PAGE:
Every year, we celebrate Arts Month in October to elevate the visibility and importance of arts & culture in our community. The official call to action during this month is to “have at least one new cultural experience with family or friends during the month of October!”
With that elevation of art in mind, I would like to introduce you to the play “A Raisin in the Sun.” Don’t worry, this suggestion is deeply political. I haven’t forgotten the mandate of this column.
“A Raisin in the Sun” — was the first play authored by an African-American to appear on Broadway in 1959. The landmark drama was one of the first to examine black life on the edge of the Civil Rights era. For the first time an audience was given insight into the struggles and worldview of an African-American family dealing with not only internal familial challenges but the external racial challenges that came with life in America during that time.
The main characters of the drama, Walter Younger and his mother, Lena, both yearn to move their family out of Chicago’s southside ghetto. When Lena’s late husband’s insurance check arrives, Lena hopes to use it to buy a house in a “white” neighborhood — while Walter hopes to invest it in a liquor business. Both the conflicts within the family and direct reflection of their lives in a societal context outside of the family made for riveting performances both on Broadway and later in film.
The play has always done well both on and off Broadway but is enjoying a new generation of viewers in 2018. The play is being performed all over the country – perhaps in answer to increased racial and political tensions that we see today. Colorado Springs is a surprising stop for a play like this.
Our very own, TheatreWorks — UCCS’ professional theater company is presenting the play until October 21, 2018. This play was named best play by the New York Drama Critics’ Circle after its Broadway debut.
In its press release, The TheatreWorks says: “In a time when equity and authenticity of representation are at the forefront of national dialogue, Nambi Kelley [a black director] has assembled not only a wonderful cast, but also a design team composed of outstanding artists of color.
The play brings its message to life today. In some ways, “A Raisin in the Sun” addresses issues that we struggle with in Colorado today. Through the story, we can give some extended thought to class housing segregation and racial discrimination in housing.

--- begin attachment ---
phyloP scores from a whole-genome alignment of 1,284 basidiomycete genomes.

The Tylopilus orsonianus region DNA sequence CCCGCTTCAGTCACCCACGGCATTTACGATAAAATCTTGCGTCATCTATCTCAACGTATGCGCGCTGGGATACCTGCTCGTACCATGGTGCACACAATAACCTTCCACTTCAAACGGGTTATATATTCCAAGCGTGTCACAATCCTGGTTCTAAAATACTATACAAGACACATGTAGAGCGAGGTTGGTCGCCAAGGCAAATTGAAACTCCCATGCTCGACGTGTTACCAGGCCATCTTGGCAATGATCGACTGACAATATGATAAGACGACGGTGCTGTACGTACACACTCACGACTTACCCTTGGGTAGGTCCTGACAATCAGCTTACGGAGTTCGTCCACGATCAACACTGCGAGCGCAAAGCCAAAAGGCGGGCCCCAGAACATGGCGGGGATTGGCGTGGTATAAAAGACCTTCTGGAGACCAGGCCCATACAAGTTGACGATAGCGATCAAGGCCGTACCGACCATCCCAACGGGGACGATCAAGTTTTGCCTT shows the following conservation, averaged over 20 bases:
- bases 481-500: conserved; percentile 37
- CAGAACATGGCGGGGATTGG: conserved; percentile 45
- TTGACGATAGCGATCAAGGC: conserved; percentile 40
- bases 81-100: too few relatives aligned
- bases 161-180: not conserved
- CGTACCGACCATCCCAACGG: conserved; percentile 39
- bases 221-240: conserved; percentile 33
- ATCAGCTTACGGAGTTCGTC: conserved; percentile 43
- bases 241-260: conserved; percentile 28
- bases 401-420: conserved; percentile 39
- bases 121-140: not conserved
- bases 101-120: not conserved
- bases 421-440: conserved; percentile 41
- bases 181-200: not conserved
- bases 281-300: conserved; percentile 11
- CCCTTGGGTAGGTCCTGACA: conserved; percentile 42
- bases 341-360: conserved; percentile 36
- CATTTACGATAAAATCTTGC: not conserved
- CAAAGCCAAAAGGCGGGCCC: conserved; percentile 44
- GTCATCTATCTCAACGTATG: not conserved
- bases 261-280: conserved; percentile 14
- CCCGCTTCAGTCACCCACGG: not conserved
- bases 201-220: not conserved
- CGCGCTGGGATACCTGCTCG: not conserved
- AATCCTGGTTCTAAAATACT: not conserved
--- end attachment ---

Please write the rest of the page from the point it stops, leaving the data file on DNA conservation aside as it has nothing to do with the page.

These things certainly do not happen as often as in 1959, but they do still happen from time to time.
Ironically, when racial discrimination was common – and in fact the real estate and legal norm for our society — it was not news. And in 2018 when racial discrimination in housing is rare — those occurrences make national headlines.
We need some type of balance in the way that these problems are presented by media to us.
Regardless, most of us are not well versed in matters of race or class. In addition, many of us lack understanding about what is happening in housing markets today and how on a class basis some are adversely affected.
We need a non-threatening examination of how those issues are showing up in politics in 2018. No matter what your place is on the political spectrum, I recommend that you see “A Raisin in the Sun”. It is playing at the Ent Center for the Arts until October 21st.
A play like this can show us who we used to be. Through art like this, we hold a mirror to who we are today. We can ask ourselves the question, “Have we made progress?” or “How much progress have we made.”
Then we can dare to examine the data and see what the answers really are.
Go and see the play.
Rachel Stovall is a longtime community advocate and organizer. Also a fundraising, media and marketing consultant, Stovall is most known for singing with her dance band Phat Daddy and the Phat Horn Doctors.